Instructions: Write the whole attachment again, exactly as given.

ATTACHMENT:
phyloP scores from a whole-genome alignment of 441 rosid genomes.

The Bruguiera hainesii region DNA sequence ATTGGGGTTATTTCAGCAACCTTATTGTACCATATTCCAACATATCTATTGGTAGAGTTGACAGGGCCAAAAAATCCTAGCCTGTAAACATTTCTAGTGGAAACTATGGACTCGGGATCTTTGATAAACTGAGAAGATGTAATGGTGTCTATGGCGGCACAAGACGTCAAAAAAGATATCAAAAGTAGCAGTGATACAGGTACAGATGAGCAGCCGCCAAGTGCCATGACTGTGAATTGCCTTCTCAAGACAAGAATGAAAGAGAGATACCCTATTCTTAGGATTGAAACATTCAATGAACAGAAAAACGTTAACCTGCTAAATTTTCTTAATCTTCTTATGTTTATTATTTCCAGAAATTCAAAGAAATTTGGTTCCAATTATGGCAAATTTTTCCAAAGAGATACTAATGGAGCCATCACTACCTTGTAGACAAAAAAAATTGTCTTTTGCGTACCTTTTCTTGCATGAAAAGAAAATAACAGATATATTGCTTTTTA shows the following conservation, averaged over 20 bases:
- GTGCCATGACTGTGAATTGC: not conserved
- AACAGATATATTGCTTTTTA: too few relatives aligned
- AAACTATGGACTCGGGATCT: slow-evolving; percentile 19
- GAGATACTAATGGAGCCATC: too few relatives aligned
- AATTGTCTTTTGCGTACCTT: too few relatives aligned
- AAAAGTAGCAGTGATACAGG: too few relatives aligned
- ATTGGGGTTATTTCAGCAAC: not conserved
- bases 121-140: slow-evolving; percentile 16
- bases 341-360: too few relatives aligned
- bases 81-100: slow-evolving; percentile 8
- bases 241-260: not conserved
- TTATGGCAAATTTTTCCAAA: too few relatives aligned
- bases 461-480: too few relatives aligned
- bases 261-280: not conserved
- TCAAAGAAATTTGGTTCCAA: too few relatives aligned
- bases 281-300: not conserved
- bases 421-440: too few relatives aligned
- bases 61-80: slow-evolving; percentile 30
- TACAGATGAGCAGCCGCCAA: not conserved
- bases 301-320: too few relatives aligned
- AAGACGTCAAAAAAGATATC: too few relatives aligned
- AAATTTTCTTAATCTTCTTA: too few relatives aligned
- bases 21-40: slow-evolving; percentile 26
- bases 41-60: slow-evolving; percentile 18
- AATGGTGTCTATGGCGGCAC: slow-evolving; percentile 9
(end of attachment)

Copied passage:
phyloP scores from a whole-genome alignment of 441 rosid genomes.

The Bruguiera hainesii region DNA sequence ATTGGGGTTATTTCAGCAACCTTATTGTACCATATTCCAACATATCTATTGGTAGAGTTGACAGGGCCAAAAAATCCTAGCCTGTAAACATTTCTAGTGGAAACTATGGACTCGGGATCTTTGATAAACTGAGAAGATGTAATGGTGTCTATGGCGGCACAAGACGTCAAAAAAGATATCAAAAGTAGCAGTGATACAGGTACAGATGAGCAGCCGCCAAGTGCCATGACTGTGAATTGCCTTCTCAAGACAAGAATGAAAGAGAGATACCCTATTCTTAGGATTGAAACATTCAATGAACAGAAAAACGTTAACCTGCTAAATTTTCTTAATCTTCTTATGTTTATTATTTCCAGAAATTCAAAGAAATTTGGTTCCAATTATGGCAAATTTTTCCAAAGAGATACTAATGGAGCCATCACTACCTTGTAGACAAAAAAAATTGTCTTTTGCGTACCTTTTCTTGCATGAAAAGAAAATAACAGATATATTGCTTTTTA shows the following conservation, averaged over 20 bases:
- GTGCCATGACTGTGAATTGC: not conserved
- AACAGATATATTGCTTTTTA: too few relatives aligned
- AAACTATGGACTCGGGATCT: slow-evolving; percentile 19
- GAGATACTAATGGAGCCATC: too few relatives aligned
- AATTGTCTTTTGCGTACCTT: too few relatives aligned
- AAAAGTAGCAGTGATACAGG: too few relatives aligned
- ATTGGGGTTATTTCAGCAAC: not conserved
- bases 121-140: slow-evolving; percentile 16
- bases 341-360: too few relatives aligned
- bases 81-100: slow-evolving; percentile 8
- bases 241-260: not conserved
- TTATGGCAAATTTTTCCAAA: too few relatives aligned
- bases 461-480: too few relatives aligned
- bases 261-280: not conserved
- TCAAAGAAATTTGGTTCCAA: too few relatives aligned
- bases 281-300: not conserved
- bases 421-440: too few relatives aligned
- bases 61-80: slow-evolving; percentile 30
- TACAGATGAGCAGCCGCCAA: not conserved
- bases 301-320: too few relatives aligned
- AAGACGTCAAAAAAGATATC: too few relatives aligned
- AAATTTTCTTAATCTTCTTA: too few relatives aligned
- bases 21-40: slow-evolving; percentile 26
- bases 41-60: slow-evolving; percentile 18
- AATGGTGTCTATGGCGGCAC: slow-evolving; percentile 9